by Brian Major
Last updated: 8:00 PM ET, Wed September 16, 2015
PHOTO: A rendering of the renovated Owen Roberts International Airport. (courtesy RS&H Group)
Cayman Islands government and tourism officials broke ground last week on a long-planned, $55 million expansion of Owen Roberts International Airport (ORIA). The expansion's centerpiece is a new terminal to be built in four phases, with the first launched Thursday. The construction will ultimately expand ORIA from 77,000 to 207,000 square feet and is expected to be completed in 2018.
The new terminal's construction is being directed by Florida-based RS&H Group, which the Cayman Islands Airports Authority (CIAA) selected in January following a competitive bidding process.
The new terminal will feature larger ticketing, arrival and departure areas, improved baggage screening, a new VIP area, new concessions in the departure and main entrance areas, plus nine departure gates and a large greeting hall.
The revamped facility will also feature a new second floor restaurant, new customer immigration and domestic and international bag claim areas and a second floor in-transit area. The renovated airport's design is based on the profile of the Cayman Islands' native green sea turtle, with a flattened, curved body and paddle-like arms.
"For Cayman to flourish it must have modern infrastructure that helps its people and businesses," said Alden McLaughlin, the Cayman Islands' premier. "Several successive governments had talked about fully renovating Owen Roberts International Airport."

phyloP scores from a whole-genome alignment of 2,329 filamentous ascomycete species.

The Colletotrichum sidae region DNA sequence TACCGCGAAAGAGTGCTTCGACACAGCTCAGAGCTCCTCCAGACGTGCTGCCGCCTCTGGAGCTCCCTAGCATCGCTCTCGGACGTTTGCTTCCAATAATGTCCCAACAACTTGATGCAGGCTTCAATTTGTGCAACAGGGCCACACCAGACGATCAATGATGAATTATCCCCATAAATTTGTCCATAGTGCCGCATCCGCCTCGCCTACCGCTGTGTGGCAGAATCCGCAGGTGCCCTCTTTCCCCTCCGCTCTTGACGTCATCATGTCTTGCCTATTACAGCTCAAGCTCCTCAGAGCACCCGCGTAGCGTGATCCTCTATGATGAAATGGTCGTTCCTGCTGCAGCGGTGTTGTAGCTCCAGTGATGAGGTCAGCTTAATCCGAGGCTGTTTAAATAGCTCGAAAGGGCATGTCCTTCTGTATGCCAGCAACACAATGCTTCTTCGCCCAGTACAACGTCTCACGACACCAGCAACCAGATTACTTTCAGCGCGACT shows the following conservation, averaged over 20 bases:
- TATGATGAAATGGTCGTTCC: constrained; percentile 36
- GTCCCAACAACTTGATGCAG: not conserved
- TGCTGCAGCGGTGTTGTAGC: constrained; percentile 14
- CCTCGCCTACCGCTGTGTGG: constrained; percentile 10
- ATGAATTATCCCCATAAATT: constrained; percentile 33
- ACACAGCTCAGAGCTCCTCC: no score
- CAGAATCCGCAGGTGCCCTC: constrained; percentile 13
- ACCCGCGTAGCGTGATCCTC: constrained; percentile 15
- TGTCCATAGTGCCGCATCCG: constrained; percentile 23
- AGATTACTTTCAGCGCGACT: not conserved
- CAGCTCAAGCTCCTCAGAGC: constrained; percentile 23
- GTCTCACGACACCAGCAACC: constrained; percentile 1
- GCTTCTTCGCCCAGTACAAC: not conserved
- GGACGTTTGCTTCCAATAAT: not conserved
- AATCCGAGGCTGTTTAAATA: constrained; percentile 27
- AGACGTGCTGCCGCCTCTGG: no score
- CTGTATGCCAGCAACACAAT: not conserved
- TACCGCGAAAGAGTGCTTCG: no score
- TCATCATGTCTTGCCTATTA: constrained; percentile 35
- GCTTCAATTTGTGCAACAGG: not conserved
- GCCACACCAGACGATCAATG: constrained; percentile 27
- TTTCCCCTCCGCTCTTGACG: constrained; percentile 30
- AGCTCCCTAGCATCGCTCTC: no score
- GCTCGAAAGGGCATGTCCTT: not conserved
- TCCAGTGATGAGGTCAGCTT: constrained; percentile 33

Cayman Islands tourist arrivals have surged in the past two years even as the nation struggled with an outdated ORIA that frequently crowded to overflowing.
"Last year we had 382,816 air arrivals, which translate to a 10.8 percent increase over 2013 and the country's highest air arrival figure since the year 2000," McLaughlin said. "Indeed, from January through July this year we've already had 252,293 air arrivals compared to 201,491 in 2014," he said.
"From all indications, and barring some disaster or economic shock, the number of air passengers through the airport will continue to increase into the future as more hotel room stock is added," McLaughlin said.
ORIA will remain in operation throughout the four phases.
"The Airports Authority will do everything to ensure passengers have a positive experience during the construction phase," he added.
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